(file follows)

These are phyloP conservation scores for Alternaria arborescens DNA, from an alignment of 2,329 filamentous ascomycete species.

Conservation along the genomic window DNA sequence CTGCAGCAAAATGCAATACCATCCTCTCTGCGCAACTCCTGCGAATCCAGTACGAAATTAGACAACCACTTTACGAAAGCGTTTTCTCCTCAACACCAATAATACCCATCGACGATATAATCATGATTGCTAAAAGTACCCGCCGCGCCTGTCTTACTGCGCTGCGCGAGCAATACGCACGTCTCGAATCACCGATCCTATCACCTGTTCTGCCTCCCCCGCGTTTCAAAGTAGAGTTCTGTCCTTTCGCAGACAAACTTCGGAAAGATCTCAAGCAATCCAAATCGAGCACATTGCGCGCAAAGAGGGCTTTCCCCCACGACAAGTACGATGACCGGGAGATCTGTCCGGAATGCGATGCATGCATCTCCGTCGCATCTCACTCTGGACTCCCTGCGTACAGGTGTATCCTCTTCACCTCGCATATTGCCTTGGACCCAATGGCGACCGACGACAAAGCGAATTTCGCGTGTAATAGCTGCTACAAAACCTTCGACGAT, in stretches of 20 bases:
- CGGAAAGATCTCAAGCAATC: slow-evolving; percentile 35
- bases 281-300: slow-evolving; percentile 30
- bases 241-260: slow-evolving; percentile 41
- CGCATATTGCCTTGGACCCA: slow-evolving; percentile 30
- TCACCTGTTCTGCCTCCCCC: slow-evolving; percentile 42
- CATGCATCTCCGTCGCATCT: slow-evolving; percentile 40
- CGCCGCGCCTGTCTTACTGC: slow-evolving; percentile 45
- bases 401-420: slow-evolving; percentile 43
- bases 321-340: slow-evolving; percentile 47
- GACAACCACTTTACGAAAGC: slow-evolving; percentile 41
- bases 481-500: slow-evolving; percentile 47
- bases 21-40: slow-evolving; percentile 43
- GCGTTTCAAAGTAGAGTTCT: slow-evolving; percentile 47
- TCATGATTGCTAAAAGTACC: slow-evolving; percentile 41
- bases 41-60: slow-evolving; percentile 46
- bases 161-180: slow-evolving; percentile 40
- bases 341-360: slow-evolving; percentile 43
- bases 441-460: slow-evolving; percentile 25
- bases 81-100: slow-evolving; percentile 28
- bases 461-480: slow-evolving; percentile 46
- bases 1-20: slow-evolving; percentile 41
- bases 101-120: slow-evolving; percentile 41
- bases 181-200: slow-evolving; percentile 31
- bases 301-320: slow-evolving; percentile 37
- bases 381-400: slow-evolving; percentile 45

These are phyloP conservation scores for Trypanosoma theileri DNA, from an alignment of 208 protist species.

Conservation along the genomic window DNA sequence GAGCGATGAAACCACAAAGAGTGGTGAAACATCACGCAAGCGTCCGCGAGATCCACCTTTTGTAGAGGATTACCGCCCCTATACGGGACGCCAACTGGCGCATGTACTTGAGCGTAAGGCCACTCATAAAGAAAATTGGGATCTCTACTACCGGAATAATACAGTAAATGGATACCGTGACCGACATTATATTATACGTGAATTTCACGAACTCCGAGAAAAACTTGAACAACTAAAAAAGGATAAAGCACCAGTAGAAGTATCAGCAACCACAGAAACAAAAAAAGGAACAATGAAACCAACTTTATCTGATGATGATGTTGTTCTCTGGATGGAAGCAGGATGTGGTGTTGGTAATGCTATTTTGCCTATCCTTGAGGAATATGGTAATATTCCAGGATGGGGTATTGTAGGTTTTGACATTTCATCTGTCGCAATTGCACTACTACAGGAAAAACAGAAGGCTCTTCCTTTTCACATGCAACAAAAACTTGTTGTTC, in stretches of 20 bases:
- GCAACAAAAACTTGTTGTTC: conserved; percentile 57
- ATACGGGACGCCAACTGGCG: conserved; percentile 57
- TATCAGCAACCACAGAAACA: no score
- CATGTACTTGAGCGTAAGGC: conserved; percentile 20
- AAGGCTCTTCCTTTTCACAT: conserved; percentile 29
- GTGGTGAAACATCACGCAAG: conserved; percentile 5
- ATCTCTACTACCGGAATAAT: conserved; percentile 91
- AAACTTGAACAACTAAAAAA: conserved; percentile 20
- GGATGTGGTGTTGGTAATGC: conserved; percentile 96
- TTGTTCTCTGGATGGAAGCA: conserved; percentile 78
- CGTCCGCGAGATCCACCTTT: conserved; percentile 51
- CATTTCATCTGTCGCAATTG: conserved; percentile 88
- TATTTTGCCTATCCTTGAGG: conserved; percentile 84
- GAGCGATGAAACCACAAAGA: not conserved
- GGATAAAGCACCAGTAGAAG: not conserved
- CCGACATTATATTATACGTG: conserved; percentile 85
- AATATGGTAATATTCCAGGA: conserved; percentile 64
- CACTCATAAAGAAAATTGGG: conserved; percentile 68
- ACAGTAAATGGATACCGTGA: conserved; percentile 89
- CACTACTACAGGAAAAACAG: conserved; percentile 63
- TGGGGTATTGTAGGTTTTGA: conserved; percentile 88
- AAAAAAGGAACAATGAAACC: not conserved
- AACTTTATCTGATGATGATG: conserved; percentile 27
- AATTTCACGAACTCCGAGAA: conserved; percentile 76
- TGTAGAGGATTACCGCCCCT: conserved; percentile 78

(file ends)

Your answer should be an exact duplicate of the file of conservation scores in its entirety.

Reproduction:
These are phyloP conservation scores for Alternaria arborescens DNA, from an alignment of 2,329 filamentous ascomycete species.

Conservation along the genomic window DNA sequence CTGCAGCAAAATGCAATACCATCCTCTCTGCGCAACTCCTGCGAATCCAGTACGAAATTAGACAACCACTTTACGAAAGCGTTTTCTCCTCAACACCAATAATACCCATCGACGATATAATCATGATTGCTAAAAGTACCCGCCGCGCCTGTCTTACTGCGCTGCGCGAGCAATACGCACGTCTCGAATCACCGATCCTATCACCTGTTCTGCCTCCCCCGCGTTTCAAAGTAGAGTTCTGTCCTTTCGCAGACAAACTTCGGAAAGATCTCAAGCAATCCAAATCGAGCACATTGCGCGCAAAGAGGGCTTTCCCCCACGACAAGTACGATGACCGGGAGATCTGTCCGGAATGCGATGCATGCATCTCCGTCGCATCTCACTCTGGACTCCCTGCGTACAGGTGTATCCTCTTCACCTCGCATATTGCCTTGGACCCAATGGCGACCGACGACAAAGCGAATTTCGCGTGTAATAGCTGCTACAAAACCTTCGACGAT, in stretches of 20 bases:
- CGGAAAGATCTCAAGCAATC: slow-evolving; percentile 35
- bases 281-300: slow-evolving; percentile 30
- bases 241-260: slow-evolving; percentile 41
- CGCATATTGCCTTGGACCCA: slow-evolving; percentile 30
- TCACCTGTTCTGCCTCCCCC: slow-evolving; percentile 42
- CATGCATCTCCGTCGCATCT: slow-evolving; percentile 40
- CGCCGCGCCTGTCTTACTGC: slow-evolving; percentile 45
- bases 401-420: slow-evolving; percentile 43
- bases 321-340: slow-evolving; percentile 47
- GACAACCACTTTACGAAAGC: slow-evolving; percentile 41
- bases 481-500: slow-evolving; percentile 47
- bases 21-40: slow-evolving; percentile 43
- GCGTTTCAAAGTAGAGTTCT: slow-evolving; percentile 47
- TCATGATTGCTAAAAGTACC: slow-evolving; percentile 41
- bases 41-60: slow-evolving; percentile 46
- bases 161-180: slow-evolving; percentile 40
- bases 341-360: slow-evolving; percentile 43
- bases 441-460: slow-evolving; percentile 25
- bases 81-100: slow-evolving; percentile 28
- bases 461-480: slow-evolving; percentile 46
- bases 1-20: slow-evolving; percentile 41
- bases 101-120: slow-evolving; percentile 41
- bases 181-200: slow-evolving; percentile 31
- bases 301-320: slow-evolving; percentile 37
- bases 381-400: slow-evolving; percentile 45

These are phyloP conservation scores for Trypanosoma theileri DNA, from an alignment of 208 protist species.

Conservation along the genomic window DNA sequence GAGCGATGAAACCACAAAGAGTGGTGAAACATCACGCAAGCGTCCGCGAGATCCACCTTTTGTAGAGGATTACCGCCCCTATACGGGACGCCAACTGGCGCATGTACTTGAGCGTAAGGCCACTCATAAAGAAAATTGGGATCTCTACTACCGGAATAATACAGTAAATGGATACCGTGACCGACATTATATTATACGTGAATTTCACGAACTCCGAGAAAAACTTGAACAACTAAAAAAGGATAAAGCACCAGTAGAAGTATCAGCAACCACAGAAACAAAAAAAGGAACAATGAAACCAACTTTATCTGATGATGATGTTGTTCTCTGGATGGAAGCAGGATGTGGTGTTGGTAATGCTATTTTGCCTATCCTTGAGGAATATGGTAATATTCCAGGATGGGGTATTGTAGGTTTTGACATTTCATCTGTCGCAATTGCACTACTACAGGAAAAACAGAAGGCTCTTCCTTTTCACATGCAACAAAAACTTGTTGTTC, in stretches of 20 bases:
- GCAACAAAAACTTGTTGTTC: conserved; percentile 57
- ATACGGGACGCCAACTGGCG: conserved; percentile 57
- TATCAGCAACCACAGAAACA: no score
- CATGTACTTGAGCGTAAGGC: conserved; percentile 20
- AAGGCTCTTCCTTTTCACAT: conserved; percentile 29
- GTGGTGAAACATCACGCAAG: conserved; percentile 5
- ATCTCTACTACCGGAATAAT: conserved; percentile 91
- AAACTTGAACAACTAAAAAA: conserved; percentile 20
- GGATGTGGTGTTGGTAATGC: conserved; percentile 96
- TTGTTCTCTGGATGGAAGCA: conserved; percentile 78
- CGTCCGCGAGATCCACCTTT: conserved; percentile 51
- CATTTCATCTGTCGCAATTG: conserved; percentile 88
- TATTTTGCCTATCCTTGAGG: conserved; percentile 84
- GAGCGATGAAACCACAAAGA: not conserved
- GGATAAAGCACCAGTAGAAG: not conserved
- CCGACATTATATTATACGTG: conserved; percentile 85
- AATATGGTAATATTCCAGGA: conserved; percentile 64
- CACTCATAAAGAAAATTGGG: conserved; percentile 68
- ACAGTAAATGGATACCGTGA: conserved; percentile 89
- CACTACTACAGGAAAAACAG: conserved; percentile 63
- TGGGGTATTGTAGGTTTTGA: conserved; percentile 88
- AAAAAAGGAACAATGAAACC: not conserved
- AACTTTATCTGATGATGATG: conserved; percentile 27
- AATTTCACGAACTCCGAGAA: conserved; percentile 76
- TGTAGAGGATTACCGCCCCT: conserved; percentile 78